How does this morality get going? Well, it’s that classic thing about prisoner’s dilemmas and the like: namely, sometimes (often?) interactions between classical utility maximizers suck for everyone. Or more precisely: if everyone makes decisions by holding the actions of other agents fixed, and then choosing the action with the highest expected value, often one ends up driven towards equilibrium outcomes (holding everyone else’s actions fixed, no one wants to change their own action) that are pareto inefficient (there is some alternative outcome that would leave some people with more utility, and no one with less).

Thus, to take a slightly more complicated version of the standard prisoner’s dilemma, suppose that you and I each face two buttons — “give” and “take” — and we each care solely about our own happiness, with strength linear in the amount of happiness in question. Both “take” buttons pay the presser one day of happiness (this happiness comes out of a separate pot — it’s not subtracted from the other player). My “give” button gives you two days of happiness, and your “give” button gives me three days. And suppose that we each can also play “mixed strategies” — that is, for any probability p, we can determine our action via a lottery with a p chance of giving, and 1-p chance of taking.

The space of possible outcomes here is as follows.

A bad situation for classical utility maximizers.

The only equilibrium outcome, here, is for both of us to take with 100% probability. That is, no matter what lottery you choose, and no matter what lottery I start out with, I always do better in expectation by increasing my own probability on taking — and the same holds for you. And once we’re both at 100% on taking, no one wants to change. So if we’re both classical utility maximizers, we each get one day.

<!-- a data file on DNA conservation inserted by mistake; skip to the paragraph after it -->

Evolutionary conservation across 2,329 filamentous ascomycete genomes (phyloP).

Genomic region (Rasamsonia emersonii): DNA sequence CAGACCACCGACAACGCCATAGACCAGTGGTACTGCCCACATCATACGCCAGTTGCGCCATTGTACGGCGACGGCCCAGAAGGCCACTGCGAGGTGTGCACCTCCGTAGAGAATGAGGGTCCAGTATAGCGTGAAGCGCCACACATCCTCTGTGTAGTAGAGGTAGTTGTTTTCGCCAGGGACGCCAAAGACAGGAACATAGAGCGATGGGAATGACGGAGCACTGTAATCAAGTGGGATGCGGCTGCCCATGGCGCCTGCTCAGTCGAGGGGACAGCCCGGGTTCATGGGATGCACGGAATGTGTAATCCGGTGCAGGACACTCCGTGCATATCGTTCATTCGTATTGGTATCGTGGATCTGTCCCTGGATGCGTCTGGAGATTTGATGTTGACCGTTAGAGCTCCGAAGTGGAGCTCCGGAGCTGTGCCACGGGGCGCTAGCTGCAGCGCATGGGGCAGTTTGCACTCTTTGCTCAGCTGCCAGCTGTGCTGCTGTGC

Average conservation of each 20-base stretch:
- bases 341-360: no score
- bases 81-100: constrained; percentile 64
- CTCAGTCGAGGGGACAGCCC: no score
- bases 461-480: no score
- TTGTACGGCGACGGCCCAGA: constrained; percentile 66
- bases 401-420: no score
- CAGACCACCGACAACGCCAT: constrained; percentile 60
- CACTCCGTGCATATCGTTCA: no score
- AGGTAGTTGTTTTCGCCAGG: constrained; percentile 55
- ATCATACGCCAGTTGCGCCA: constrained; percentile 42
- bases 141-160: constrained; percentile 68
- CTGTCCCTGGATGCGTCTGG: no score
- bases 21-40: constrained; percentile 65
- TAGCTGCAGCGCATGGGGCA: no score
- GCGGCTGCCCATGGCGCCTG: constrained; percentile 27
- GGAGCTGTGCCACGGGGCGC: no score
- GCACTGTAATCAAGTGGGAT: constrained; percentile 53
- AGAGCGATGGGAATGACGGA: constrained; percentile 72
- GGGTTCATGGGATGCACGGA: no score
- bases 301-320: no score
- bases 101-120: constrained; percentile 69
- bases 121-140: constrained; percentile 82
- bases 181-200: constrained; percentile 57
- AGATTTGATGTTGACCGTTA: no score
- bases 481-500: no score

But yet, as ever: this sucks. In particular: there are available outcomes where we both get more. If we both give, for example, I get three, and you get two. Heck, even if we both put 50% on give, I get two in expectation, and you get one and a half. That sweet path — up and to the right — towards the pareto frontier (i.e., the set of pareto-efficient outcomes) is open, and beckoning. We are both free agents, with full knowledge of the situation. Can’t we avoid burning value for both of us?

II. Bargaining

Suppose, for example, that we could sit down and talk beforehand, and if we can agree on a joint strategy — i.e., a set of strategies we will pursue in tandem — then we will both faithfully execute our part of the deal (more on faithfulness to deals later). If we don’t agree, though, we go and play the game solo, follow our local incentives relentlessly, and let the ravenous logic of classical, CDT-ish maximization destroy what we love. That is, absent agreement, we will both take. In this sense, for each of us, taking with 100% is the “Best Alternative to Negotiated Agreement” (BATNA). Because we can always just go take on our own, there’s no reason for either us to agree on an outcome that gets us less, in expectation than just taking would.